Senator Judd Gregg, Republican of New Hampshire and a member of the conference committee, noted that the asset relief program money was borrowed in the first place.
Mr. Gregg called the plan “pure deception” of taxpayers, who he said were promised that any money left from the program would be paid back to the Treasury. “I know this because I wrote it,” he said. “As this money comes back, we shouldn’t spend it.”
Mr. Frank said the full House could vote on the adjusted final bill as soon as Wednesday. But given procedural hurdles it seemed unlikely that the Senate could approve the measure before the holiday recess.
The Obama administration supported the change in the final bill, in part because of concern that the proposed fee on big banks in the financial regulatory measure would complicate Mr. Obama’s efforts to impose a separate, larger $90 billion bank tax over 10 years.
Mr. Brown was one of four Republicans to support the Senate version of the financial regulatory bill, which did not include the fee on banks and hedge funds. And he said he was frustrated that it was added to the bill by the conference committee.
In a letter sent Monday to Mr. Dodd and Mr. Frank, Mr. Brown wrote: “If the final version of this bill contains these higher taxes, I will not support it.”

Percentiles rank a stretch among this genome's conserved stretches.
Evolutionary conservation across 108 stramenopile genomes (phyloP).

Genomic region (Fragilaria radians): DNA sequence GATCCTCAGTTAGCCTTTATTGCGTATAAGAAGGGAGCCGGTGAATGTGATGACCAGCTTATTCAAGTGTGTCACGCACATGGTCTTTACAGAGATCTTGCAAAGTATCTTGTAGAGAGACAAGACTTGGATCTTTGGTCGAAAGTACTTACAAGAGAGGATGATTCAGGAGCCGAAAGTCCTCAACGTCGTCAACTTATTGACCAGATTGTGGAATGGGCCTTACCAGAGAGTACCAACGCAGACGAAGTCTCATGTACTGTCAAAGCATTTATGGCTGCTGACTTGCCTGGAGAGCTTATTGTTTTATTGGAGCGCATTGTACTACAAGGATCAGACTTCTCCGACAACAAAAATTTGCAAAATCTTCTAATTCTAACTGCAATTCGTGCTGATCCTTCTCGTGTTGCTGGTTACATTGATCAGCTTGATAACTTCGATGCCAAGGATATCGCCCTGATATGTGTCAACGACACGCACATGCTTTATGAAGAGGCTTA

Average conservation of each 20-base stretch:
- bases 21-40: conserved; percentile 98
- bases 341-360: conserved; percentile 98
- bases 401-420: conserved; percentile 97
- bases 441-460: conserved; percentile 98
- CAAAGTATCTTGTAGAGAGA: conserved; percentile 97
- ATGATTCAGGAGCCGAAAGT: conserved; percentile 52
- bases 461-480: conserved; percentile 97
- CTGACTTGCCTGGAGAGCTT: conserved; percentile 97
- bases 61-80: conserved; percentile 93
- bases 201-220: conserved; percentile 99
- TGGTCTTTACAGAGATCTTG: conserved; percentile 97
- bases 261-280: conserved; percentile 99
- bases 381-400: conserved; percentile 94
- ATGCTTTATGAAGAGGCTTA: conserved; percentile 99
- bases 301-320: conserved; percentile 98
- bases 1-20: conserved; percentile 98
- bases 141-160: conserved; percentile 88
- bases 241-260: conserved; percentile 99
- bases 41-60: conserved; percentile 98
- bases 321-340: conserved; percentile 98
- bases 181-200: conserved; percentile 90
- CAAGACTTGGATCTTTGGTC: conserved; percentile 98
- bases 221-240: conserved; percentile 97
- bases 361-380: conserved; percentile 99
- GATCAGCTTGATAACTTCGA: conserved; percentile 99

Senator Olympia J. Snowe, Republican of Maine, who also supported the Senate version, made the same complaint on Monday but said she had not decided if it was reason to switch her vote.
Mr. Brown’s opposition to the bank fee may put him in an awkward position given that there were few popular options to pay for the legislation.
Democrats had argued that the fee on big banks and hedge funds meant that the wealthiest players on Wall Street would bear responsibility for the new regulatory environment necessitated by the past mistakes of financial institutions.
Mr. Brown, in his letter, complained that a tax on banks would be passed along to consumers. But using money from the Troubled Asset Relief Program opens him to criticism that he forced taxpayers to pick up the tab.
Heather Booth, director of Americans for Financial Reform, said she believed Mr. Brown’s reasons for opposing the bank fees missed the point of overhauling the regulatory system.
“Not passing this bill will cost taxpayers more,” Ms. Booth said. “It increases the risk in the economy over all.”
She said her organization believed the biggest banks — approximately 30 with assets of more than $50 billion that would be subject to the assessments — had fanned the opposition.
Senate Democrats need 60 votes to close debate on the conference report and move to a final vote. There are now 58 senators in the Democratic caucus, including two independents.
One Democrat, Senator Russ Feingold of Wisconsin, has said he will oppose the regulatory overhaul because he does not believe the bill is tough enough.
Senator Maria Cantwell, Democrat of Washington, who also opposed the bill, has not said how she will vote, but she could agree to help Democrats overcome a Republican filibuster by supplying the 60th vote on procedural grounds but then oppose the final measure.